Thanks to companies like MasterImage, we will soon be able to watch 3D movies without having to put on those bulky, pesky glasses. They’ve come up with something called “cell-matrix parallax barrier” technology, which sounds like some sort of Lawnmower Man or Johnny Mnemonic-esque immersive Internet world, but is actually just a display screen that projects 3D images. They’ve already started licensing out their work, as Hitashi has used it to create the Wooo, the first ever glasses-free 3D mobile phone, and if VP and GM of 3D display Roy Taylor has anything to say about it, we could be seeing MasterImages’ 3D displays all over the place in coming years, including in cars and airplanes.
“We weren’t looking at (airlines and car makers) initially,” says Taylor, “We were focusing on smartphones and tablets, but there turned out to be strong interest.” While cycles of production on cars aren’t quite as fast as cell phones and tablets, and production on new airplanes is even slower, it could be a year or so before we start seeing these 3D screens showing up in luxury automobiles, and a couple years before they’re installed by full service airlines.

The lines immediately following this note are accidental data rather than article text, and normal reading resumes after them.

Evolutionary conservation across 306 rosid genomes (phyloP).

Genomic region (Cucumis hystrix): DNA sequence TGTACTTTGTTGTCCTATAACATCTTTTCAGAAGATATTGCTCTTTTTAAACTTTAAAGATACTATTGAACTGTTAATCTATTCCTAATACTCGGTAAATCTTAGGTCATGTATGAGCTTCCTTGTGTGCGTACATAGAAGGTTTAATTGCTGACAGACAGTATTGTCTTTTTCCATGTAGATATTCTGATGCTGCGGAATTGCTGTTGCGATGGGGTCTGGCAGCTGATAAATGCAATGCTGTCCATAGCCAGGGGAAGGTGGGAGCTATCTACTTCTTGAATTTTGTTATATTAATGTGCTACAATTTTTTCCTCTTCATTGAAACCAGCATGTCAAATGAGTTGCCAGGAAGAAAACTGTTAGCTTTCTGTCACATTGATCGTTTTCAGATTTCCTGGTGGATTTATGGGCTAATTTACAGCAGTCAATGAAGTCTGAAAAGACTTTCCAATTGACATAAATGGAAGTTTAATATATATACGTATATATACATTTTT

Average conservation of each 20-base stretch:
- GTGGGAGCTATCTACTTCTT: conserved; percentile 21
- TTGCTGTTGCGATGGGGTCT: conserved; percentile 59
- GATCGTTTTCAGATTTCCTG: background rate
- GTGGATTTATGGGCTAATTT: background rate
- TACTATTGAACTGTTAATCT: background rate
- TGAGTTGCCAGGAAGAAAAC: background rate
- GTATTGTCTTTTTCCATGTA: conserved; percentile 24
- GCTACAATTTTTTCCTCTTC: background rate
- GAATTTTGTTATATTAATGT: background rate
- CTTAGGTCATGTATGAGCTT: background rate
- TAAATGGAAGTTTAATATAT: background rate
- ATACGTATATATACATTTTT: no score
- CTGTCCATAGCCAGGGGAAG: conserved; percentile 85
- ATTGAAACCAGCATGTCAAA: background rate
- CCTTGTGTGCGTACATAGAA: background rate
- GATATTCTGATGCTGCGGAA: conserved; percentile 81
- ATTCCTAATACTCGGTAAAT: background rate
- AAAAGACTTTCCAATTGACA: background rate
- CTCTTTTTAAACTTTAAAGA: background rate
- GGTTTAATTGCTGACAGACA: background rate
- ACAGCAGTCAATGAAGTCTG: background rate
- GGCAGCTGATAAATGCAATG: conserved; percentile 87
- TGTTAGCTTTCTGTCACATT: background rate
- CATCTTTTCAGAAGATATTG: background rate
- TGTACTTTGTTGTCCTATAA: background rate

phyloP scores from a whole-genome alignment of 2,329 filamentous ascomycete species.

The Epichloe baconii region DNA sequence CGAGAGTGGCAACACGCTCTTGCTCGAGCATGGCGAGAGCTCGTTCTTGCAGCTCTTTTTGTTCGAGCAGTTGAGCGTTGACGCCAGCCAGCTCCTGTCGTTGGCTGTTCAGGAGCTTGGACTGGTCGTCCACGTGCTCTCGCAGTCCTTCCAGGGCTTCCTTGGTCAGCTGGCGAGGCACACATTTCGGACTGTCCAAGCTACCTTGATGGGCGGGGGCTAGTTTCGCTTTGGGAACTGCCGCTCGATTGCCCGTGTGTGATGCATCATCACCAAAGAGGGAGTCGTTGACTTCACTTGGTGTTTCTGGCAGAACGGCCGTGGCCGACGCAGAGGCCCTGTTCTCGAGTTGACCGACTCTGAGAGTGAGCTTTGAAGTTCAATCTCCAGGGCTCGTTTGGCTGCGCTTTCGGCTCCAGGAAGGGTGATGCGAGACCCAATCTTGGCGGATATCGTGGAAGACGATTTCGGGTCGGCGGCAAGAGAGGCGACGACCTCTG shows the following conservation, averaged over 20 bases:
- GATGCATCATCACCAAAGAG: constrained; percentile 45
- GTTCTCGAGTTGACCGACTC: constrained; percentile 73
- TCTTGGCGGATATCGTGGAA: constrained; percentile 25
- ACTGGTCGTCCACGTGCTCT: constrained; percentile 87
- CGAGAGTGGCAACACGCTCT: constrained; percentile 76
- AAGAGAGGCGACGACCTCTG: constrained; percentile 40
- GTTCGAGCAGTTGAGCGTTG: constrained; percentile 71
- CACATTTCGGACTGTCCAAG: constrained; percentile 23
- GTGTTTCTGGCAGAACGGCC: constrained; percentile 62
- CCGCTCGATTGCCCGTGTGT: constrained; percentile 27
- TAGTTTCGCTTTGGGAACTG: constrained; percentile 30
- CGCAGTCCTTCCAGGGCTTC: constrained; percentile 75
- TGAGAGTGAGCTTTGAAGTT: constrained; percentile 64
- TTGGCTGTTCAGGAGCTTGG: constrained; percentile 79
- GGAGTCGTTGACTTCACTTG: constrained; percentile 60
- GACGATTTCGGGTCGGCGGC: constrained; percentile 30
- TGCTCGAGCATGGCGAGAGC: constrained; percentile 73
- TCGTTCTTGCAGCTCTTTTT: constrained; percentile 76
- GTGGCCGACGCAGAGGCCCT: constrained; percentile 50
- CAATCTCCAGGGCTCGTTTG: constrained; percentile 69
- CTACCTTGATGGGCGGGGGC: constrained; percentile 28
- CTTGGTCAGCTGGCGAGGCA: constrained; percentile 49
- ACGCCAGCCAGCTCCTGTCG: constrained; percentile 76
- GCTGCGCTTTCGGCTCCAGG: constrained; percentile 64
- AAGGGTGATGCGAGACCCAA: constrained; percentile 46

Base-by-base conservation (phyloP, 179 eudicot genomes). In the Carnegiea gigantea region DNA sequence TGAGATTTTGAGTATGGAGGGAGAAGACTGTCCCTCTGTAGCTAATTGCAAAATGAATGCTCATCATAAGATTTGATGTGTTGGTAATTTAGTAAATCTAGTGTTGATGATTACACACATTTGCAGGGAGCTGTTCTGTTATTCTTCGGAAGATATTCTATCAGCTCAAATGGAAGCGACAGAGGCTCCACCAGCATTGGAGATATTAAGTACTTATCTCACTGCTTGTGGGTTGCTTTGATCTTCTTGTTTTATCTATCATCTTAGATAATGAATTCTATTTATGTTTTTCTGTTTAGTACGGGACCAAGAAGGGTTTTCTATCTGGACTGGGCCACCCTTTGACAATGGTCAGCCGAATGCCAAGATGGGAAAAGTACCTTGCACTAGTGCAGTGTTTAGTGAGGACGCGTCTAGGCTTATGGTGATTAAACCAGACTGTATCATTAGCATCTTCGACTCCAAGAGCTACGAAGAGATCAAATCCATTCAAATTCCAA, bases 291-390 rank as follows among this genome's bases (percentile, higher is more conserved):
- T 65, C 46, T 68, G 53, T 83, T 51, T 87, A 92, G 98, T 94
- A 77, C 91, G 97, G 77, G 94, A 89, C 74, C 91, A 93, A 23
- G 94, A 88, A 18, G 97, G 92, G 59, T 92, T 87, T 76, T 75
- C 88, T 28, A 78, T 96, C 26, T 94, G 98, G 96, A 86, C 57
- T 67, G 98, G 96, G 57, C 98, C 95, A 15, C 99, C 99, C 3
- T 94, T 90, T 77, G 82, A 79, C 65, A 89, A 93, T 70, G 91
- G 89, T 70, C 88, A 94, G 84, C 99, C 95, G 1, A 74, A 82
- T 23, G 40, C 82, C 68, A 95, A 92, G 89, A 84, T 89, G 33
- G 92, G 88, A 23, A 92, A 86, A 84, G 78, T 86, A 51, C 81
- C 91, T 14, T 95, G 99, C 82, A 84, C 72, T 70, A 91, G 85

Taylor adds that, “Most models of cars will also have Wi-Fi; that means that car owners will have the ability to download 3D movies and (passengers could) watch them on a trip.” Between people downloading 3D movies in their car, and airlines licensing them for their flights (and probably at a premium above 2D movies), producers of 3D film suddenly have a whole new, potentially large avenue for raking in more cash by using the technology.
This has to be seen as good news for James Cameron’s vision of a “3D Future,” where a constant barrage of 3D images has enslaved our eyeballs. I still remain skeptical about the spread of 3D technology onto every screen we use in our everyday lives, however. I’m fine with it being presented during special screenings in movie theaters, and home displays even make some sense for hardcore gadget junkies, but a world where we are constantly surrounded by 3D images seems like a bit much. There is already a glasses-free, 3D visual display in cars: it’s called the windshield. And flying in planes is disorienting enough that we already have barf bags supplied for every seat. Do we really need to add another layer of brain tricking 3D motion that will exist constantly in the outskirts of our peripheral vision? At what point do our senses just overload and turn us into drooling heaps of screen-addicted junkies?